22 November 2017Why I'm leaving diving to help the next generation of sport stars
Olympian Tonia Couch shed tears at the Life Centre as she revealed her retirement from diving after 12 years.
Tonia has won hearts, not just in Plymouth but across the world, in the course of her inspiring career.
Now, after three Olympic Games and three Commonwealth Games, she has decided to step down from competing for good.
"It's a pretty big deal, I can't believe it," Tonia said at a press meeting at the Life Centre, after staff gave her hugs and wished her well on the next stage of her sporting career.
"It's a shock with people saying well done it feels like it's starting to get a bit more real.
"I've been diving here (the Life Centre) for many, many years so it's quite sad to think that my diving here is all over."
Tonia stopped short of declaring her retirement after competing in Brazil in 2016, but warned at the time her days on the diving boards were numbered.
The former John Kitto Community College student certainly leaves diving on a high with two World Cup bronze medals from the 10-metre synchro in 2012 and 2016, the European synchro title from 2012 and of course the Commonwealth Games synchro silver from 2014 under her belt, to name just a few of her highlights.
"It was an easy decision to retire," Tonia said.
"I've made three Olympic games, three Commonwealths. Andy Banks, my coach actually left to go to Australia - we kind of left together.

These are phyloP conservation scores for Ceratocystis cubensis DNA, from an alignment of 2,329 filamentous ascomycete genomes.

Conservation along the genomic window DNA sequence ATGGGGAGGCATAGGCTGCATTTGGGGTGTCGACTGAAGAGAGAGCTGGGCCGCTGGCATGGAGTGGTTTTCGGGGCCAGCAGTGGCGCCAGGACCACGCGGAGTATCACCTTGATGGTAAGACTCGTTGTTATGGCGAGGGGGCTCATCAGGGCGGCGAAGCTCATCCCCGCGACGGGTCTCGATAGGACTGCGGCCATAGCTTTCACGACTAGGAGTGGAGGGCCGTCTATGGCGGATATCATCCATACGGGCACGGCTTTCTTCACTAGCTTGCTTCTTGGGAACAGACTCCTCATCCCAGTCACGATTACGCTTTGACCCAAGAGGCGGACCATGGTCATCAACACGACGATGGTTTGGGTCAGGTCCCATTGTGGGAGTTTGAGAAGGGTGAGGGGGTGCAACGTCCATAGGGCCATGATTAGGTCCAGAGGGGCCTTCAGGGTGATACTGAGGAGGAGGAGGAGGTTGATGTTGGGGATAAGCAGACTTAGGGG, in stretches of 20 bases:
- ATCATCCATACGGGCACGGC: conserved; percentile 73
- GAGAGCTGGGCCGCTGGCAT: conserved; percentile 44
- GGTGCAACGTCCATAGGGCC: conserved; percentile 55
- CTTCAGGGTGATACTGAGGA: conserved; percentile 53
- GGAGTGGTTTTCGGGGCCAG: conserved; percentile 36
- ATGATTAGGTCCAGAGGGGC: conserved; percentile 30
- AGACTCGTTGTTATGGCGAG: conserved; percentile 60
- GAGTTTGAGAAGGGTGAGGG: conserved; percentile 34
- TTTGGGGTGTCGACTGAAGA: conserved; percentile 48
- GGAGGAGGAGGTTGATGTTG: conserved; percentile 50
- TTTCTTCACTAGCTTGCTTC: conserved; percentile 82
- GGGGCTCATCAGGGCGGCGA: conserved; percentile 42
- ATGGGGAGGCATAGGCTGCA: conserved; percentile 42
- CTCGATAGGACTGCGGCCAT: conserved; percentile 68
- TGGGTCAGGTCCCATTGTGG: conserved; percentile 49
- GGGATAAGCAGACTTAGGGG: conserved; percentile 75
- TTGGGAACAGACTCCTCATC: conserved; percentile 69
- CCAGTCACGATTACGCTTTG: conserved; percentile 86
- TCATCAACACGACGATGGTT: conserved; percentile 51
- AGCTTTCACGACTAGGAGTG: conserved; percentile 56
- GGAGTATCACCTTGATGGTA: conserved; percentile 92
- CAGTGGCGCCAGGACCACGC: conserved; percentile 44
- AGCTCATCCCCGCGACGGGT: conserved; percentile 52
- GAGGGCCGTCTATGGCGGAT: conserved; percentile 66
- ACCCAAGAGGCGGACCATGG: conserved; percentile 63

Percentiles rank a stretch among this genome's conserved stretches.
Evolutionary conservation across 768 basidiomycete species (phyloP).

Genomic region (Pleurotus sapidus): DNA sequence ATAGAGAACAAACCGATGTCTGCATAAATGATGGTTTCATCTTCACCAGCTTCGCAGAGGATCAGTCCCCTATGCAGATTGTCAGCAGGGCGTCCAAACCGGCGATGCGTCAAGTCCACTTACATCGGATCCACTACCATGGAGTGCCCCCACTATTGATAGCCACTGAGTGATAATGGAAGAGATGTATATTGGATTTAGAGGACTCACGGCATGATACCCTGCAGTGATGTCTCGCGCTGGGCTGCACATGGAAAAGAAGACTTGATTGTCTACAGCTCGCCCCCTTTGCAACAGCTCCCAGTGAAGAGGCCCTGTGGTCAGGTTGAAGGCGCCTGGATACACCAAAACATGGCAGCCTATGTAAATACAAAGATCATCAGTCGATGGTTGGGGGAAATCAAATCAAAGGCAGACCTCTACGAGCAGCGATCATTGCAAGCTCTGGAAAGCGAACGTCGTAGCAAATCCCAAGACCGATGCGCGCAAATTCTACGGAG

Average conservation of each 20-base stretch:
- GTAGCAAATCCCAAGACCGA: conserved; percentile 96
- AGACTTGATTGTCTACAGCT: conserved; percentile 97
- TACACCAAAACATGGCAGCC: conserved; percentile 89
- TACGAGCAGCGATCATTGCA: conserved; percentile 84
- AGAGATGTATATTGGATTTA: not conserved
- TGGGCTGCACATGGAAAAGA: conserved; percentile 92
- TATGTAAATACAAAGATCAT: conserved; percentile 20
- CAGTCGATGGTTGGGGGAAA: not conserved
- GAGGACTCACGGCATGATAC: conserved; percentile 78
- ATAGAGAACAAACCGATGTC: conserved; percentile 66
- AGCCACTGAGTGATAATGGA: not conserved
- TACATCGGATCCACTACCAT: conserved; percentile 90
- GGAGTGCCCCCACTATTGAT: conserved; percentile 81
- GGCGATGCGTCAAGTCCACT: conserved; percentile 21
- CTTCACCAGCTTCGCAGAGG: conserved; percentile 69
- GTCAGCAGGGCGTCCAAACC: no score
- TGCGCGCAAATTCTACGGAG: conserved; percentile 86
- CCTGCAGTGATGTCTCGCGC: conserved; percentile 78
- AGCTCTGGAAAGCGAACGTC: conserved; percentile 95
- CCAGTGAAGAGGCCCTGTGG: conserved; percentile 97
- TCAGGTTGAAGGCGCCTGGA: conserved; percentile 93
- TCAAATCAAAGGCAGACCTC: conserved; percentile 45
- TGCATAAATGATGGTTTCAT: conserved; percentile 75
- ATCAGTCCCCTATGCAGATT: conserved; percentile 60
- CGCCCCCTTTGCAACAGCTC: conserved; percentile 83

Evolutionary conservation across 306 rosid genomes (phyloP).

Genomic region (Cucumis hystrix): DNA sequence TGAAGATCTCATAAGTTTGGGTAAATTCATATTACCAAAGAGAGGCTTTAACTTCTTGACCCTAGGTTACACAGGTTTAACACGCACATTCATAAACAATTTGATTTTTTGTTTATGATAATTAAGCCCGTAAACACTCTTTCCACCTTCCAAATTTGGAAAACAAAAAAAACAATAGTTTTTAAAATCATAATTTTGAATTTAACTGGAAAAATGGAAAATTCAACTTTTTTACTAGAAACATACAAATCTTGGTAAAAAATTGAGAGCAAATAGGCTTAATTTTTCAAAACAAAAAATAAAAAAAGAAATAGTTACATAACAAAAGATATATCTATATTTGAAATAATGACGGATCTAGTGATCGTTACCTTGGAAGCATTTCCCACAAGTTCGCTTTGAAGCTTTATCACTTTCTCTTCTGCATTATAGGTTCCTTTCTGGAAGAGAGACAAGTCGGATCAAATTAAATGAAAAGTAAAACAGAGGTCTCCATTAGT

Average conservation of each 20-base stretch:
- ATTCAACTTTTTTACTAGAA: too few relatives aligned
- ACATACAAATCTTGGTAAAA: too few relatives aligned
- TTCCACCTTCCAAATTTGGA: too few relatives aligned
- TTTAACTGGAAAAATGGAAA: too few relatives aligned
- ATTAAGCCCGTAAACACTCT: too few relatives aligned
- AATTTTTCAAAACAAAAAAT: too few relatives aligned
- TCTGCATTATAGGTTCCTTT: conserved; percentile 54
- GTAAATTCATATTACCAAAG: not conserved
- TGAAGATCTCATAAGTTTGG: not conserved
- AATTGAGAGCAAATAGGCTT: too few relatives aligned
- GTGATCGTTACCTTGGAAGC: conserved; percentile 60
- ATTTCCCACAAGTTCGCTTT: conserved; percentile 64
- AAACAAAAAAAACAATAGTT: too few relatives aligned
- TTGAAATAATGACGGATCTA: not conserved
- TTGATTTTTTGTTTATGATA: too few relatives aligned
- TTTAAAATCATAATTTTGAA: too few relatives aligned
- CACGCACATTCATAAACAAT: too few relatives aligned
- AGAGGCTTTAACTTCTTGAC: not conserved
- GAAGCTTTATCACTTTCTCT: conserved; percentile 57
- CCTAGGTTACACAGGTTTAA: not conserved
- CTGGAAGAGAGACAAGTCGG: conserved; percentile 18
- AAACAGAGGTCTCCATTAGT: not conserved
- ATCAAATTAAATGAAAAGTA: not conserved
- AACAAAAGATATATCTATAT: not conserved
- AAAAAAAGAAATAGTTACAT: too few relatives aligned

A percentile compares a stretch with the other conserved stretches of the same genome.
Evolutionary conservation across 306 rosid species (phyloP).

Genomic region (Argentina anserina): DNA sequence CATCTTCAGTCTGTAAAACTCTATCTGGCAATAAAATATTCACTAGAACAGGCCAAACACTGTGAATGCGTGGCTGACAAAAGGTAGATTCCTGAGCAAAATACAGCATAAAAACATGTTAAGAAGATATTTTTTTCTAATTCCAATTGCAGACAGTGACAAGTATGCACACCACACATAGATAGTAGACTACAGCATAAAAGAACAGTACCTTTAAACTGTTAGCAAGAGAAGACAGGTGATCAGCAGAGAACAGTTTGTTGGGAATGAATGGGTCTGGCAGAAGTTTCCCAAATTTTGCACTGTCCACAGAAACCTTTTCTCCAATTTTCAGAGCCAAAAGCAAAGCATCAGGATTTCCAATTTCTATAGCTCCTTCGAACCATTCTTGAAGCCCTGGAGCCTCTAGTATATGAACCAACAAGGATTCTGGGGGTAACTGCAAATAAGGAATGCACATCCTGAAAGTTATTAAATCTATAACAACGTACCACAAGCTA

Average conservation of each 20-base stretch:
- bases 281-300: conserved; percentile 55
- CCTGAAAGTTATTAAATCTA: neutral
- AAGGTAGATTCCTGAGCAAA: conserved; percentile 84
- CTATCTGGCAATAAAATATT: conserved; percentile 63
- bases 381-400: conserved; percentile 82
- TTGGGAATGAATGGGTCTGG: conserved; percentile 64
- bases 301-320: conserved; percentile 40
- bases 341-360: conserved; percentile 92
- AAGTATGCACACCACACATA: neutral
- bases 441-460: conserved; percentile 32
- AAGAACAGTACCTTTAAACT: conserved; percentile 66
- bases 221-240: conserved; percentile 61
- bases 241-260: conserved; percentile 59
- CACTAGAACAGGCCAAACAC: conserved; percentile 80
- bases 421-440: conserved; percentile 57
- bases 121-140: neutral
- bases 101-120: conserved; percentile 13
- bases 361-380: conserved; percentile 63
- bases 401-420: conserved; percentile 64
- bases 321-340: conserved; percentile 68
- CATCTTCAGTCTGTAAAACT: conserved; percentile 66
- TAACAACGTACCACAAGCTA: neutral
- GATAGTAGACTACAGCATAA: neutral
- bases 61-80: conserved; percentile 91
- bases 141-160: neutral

"Andy and I decided that we both wanted to finish, so it was great that we could say our goodbyes together.
"I have so many moments I'm proud of. Making three Olympic games has been amazing, getting a Commonwealth medal. I got second in the individual world series and I split the two Chinese team members and that was a really proud moment."
Tonia's now moving into coaching and is looking forward to scouting out the next generation of diving stars.
"It feels like my life is about to start. All I've known is my diving life and now, at 28, I'm starting a completely new career. Becoming a coach is really exciting for me.
"I'm trying to find my own little divers to coach. I'm really excited to see some up and coming talent and take them on myself."
Tonia currently coaches children ranging in age from eight to ten years old and plans to stay in Plymouth.
"It's stressful in a different way to coach," she said.
"If the children are scared to do something I want to tell them it's OK because I've landed flat a few times and I want to show them, but obviously I can't. But it's so much fun because I get to teach them everything I've learnt.
"Some of them ask if I've ever dived before and I say: 'Just a little!'"